V. Laux

Butterflies hit their peak of diversity at this time across Cape Cod and the Islands. The Nantucket Butterfly Count is underway - an effort to find as many butterflies of as many species as possible. Our persisting southwest winds - known at this season as "butterfly winds" may bring unusual species of butterflies from the south; like birds, butterflies use favorable winds to aid their migrations.

Audio essay posted above.

Russavia / wiki commons

The bald eagle was threatened with extinction in the 1960s, as were many other top-of-the-food-chain raptors including the Osprey and Peregrine Falcon. Persistent pesticides, mostly DDT, habitat loss, and other problems created by humans, brought about these declines. Through decades of identifying and correcting problems, the enactment of the Endangered Species Act in 1973 and captive breeding programs, these species were brought back from the brink of extinction.

Far to the North, Shorebirds are in the Nursery

Jun 26, 2013
Vern Laux

While the first week of summer brings hot weather to the Cape and Islands, far to the north in the Arctic tundra many shorebirds and other birds are flocking and hatching their young. For a brief and exciting time in June and July, the Arctic explodes with avian life - especially in certain favored locations. The seasonally food-rich and relatively predator-free environment helps to make it the world’s nursery for migratory shorebirds, waterfowl, loons, grebes, jaegers, gyrfalcons and many others.

Hear more details in Vern's audio essay, posted above.

Vern Laux

The din of bird song at dawn and dusk is remarkable at this time in June. Familiar Carolina Wrens, Black-capped Chickadees and American Robins have already fledged one batch of young and are close to bringing off a second brood. Most single clutch birds found here are now busy feeding young. It is a moment of heightened bird activity. Vern Laux has details in this week's Bird Report, audio posted above.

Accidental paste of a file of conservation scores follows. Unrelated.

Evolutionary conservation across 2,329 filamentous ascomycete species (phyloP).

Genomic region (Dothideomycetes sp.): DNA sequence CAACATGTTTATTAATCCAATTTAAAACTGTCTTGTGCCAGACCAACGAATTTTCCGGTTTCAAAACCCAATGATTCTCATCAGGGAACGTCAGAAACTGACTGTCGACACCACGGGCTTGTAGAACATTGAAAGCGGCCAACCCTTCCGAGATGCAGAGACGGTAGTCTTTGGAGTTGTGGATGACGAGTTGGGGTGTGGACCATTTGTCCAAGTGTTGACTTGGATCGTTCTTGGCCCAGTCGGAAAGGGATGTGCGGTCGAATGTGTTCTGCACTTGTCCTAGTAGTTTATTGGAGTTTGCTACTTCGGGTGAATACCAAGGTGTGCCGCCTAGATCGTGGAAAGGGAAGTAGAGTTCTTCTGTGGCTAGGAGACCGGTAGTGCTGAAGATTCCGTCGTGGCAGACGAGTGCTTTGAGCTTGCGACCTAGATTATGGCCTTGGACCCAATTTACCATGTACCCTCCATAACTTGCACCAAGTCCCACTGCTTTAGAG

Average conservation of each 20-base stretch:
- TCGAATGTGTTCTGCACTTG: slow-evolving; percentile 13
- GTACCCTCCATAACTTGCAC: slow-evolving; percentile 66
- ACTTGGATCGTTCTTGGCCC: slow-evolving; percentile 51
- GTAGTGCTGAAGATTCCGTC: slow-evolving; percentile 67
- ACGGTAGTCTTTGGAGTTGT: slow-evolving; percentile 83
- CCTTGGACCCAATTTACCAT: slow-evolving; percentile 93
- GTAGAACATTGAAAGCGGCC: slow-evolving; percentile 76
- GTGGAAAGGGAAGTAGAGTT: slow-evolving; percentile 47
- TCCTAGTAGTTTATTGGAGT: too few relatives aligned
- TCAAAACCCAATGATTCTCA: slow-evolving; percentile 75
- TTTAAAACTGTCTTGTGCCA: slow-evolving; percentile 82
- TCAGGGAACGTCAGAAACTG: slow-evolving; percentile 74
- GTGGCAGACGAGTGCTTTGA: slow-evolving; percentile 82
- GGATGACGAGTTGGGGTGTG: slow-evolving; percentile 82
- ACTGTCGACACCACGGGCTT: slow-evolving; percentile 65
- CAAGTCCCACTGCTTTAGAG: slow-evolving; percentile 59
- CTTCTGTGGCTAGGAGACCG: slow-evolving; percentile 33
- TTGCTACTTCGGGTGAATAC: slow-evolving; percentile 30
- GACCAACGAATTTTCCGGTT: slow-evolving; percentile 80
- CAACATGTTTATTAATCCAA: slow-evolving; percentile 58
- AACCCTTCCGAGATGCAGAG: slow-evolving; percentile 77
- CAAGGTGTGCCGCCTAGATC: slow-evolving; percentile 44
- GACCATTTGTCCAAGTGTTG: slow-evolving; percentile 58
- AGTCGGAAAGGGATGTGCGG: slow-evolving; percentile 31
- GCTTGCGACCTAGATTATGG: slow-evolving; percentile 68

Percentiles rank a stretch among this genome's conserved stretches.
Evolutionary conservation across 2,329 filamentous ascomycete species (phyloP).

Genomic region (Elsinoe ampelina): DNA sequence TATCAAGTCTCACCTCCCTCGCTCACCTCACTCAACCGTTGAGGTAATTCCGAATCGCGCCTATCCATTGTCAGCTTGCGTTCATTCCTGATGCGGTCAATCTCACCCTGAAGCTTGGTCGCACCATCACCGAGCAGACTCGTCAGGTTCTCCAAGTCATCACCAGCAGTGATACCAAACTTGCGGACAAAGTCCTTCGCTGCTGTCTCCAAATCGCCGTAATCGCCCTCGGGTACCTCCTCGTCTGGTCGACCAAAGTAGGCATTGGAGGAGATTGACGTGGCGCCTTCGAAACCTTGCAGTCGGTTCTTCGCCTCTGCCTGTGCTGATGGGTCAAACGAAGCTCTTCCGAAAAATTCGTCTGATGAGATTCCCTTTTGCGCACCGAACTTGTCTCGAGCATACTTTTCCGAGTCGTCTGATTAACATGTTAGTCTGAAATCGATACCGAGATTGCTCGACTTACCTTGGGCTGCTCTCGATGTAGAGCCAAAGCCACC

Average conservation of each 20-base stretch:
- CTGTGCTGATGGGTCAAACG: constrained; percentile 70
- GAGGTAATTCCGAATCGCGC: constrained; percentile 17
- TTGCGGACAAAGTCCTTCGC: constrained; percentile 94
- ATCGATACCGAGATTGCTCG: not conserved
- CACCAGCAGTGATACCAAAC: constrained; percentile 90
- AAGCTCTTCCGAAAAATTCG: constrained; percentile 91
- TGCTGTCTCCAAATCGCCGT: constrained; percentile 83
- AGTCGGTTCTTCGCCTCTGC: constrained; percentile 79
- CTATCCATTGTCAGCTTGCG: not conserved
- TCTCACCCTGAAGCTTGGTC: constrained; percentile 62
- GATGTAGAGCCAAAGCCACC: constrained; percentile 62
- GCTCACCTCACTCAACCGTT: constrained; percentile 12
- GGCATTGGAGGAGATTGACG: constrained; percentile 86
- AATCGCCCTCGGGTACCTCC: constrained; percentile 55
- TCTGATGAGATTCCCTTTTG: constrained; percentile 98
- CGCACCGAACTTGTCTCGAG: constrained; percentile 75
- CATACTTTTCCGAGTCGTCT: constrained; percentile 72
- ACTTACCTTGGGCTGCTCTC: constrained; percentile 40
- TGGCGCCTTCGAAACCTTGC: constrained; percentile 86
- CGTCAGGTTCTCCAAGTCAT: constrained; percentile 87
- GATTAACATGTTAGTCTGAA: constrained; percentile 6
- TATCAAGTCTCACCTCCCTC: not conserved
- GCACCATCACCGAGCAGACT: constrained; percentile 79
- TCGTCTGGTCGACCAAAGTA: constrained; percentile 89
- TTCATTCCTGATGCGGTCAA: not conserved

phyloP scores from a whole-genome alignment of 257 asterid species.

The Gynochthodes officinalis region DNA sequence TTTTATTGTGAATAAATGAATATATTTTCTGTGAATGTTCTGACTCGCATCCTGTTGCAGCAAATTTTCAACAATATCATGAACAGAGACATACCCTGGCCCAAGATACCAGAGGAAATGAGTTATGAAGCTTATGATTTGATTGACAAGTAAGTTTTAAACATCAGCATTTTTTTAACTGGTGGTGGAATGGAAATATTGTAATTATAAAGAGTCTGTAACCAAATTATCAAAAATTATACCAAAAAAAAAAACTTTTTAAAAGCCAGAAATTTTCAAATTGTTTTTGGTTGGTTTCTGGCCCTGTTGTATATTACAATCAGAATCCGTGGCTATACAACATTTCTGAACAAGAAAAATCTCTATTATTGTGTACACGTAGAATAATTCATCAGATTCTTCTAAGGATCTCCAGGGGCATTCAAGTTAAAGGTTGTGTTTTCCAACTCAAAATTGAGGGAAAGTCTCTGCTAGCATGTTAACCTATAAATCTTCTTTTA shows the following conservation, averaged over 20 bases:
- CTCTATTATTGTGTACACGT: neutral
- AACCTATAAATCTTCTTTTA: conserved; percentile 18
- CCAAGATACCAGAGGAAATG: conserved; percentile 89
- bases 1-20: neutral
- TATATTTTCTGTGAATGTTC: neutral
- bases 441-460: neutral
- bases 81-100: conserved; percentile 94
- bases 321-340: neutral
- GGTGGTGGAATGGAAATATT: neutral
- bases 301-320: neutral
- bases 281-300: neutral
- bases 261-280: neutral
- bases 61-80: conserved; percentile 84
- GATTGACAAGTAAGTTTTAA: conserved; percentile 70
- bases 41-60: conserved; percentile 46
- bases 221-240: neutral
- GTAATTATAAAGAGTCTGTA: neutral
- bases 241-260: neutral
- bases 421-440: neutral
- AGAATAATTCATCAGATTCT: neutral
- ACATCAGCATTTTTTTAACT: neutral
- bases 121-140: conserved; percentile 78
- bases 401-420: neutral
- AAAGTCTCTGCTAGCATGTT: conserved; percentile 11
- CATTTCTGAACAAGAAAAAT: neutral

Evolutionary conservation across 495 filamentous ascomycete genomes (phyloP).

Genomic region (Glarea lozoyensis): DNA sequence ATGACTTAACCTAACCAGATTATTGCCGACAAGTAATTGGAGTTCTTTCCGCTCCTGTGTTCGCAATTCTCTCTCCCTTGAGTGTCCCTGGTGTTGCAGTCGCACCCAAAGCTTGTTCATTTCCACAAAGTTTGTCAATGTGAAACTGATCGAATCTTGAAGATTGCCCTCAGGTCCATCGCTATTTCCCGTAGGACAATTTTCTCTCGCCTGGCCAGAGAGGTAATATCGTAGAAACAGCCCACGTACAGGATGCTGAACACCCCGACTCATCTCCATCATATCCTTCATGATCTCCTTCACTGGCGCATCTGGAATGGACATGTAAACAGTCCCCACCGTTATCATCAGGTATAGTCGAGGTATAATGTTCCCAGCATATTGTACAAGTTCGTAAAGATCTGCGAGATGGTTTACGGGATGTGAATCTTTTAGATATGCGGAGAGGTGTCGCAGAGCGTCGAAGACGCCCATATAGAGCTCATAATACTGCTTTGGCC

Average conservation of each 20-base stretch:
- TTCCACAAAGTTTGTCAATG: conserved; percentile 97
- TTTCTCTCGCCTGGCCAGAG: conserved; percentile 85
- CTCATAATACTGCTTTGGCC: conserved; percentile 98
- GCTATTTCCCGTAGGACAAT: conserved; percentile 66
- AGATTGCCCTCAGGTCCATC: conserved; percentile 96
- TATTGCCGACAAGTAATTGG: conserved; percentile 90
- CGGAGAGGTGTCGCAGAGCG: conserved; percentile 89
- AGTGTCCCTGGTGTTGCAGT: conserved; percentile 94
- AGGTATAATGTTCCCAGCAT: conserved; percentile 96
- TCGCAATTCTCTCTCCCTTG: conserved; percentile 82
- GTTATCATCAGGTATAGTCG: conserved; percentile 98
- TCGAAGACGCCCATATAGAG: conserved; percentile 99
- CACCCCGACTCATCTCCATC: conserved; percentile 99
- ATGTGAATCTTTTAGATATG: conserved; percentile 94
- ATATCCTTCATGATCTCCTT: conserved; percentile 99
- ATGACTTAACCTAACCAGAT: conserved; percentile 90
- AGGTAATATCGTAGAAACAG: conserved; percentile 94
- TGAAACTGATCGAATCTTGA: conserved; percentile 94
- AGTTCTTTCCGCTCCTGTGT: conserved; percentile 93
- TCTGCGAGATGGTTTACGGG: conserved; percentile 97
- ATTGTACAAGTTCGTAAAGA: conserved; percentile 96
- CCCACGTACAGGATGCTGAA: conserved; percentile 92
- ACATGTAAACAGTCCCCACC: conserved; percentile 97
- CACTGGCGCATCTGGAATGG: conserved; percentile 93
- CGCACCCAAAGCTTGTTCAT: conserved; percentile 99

hjhipster / flickr

A number of summers ago a mockingbird in Oak Bluffs did something new. A man that loved large parrots had obtained a new bird, a Green and Yellow Macaw. This particular macaw used to live with a family with an infant and had quite a vocabulary. It loved to say “Hello.”

The bird's caretaker had the bird outside on a perch while doing things and the bird was constantly saying “Hello.” Hour after hour, the bird was talking, and that was the word constantly repeated. He brought the bird in at night to the safety of his house.

Tim Hamilton http://www.flickr.com/photos/bestrated1

Baby birds require from their parents near-constant feeding. But cleaning up after them isn't so hard. Most land birds have developed a technique for ridding waste that make diapers look antiquated. Bird nestlings magically dispose of their excrement in little fecal sacks. The waste is packaged in a little white balloon for disposal, which the adults efficiently remove.

Dick Daniels http://carolinabirds.org/

Area birdwatchers went into the Memorial Day weekend with high hopes, as it is historically a great weekend for birding. But the weather did not cooperate, with strong northwest winds, soaking rains, fog, and chilly temperatures. Nonetheless, some fine sightings were made, including:

  • 2 Mississippi Kites
  • Worm-eating Warbler
  • Chuck-will's-widow

Also of note is the seasonal return of Sooty Shearwaters.

Audio of the Weekly Bird Report is posted above.


Many years, Memorial Day weekend is the best of the year for birding. Historically, it is the hands-down winner for providing the most exciting birding of the spring migration, as both vagrants and visitors alike appear during this long weekend.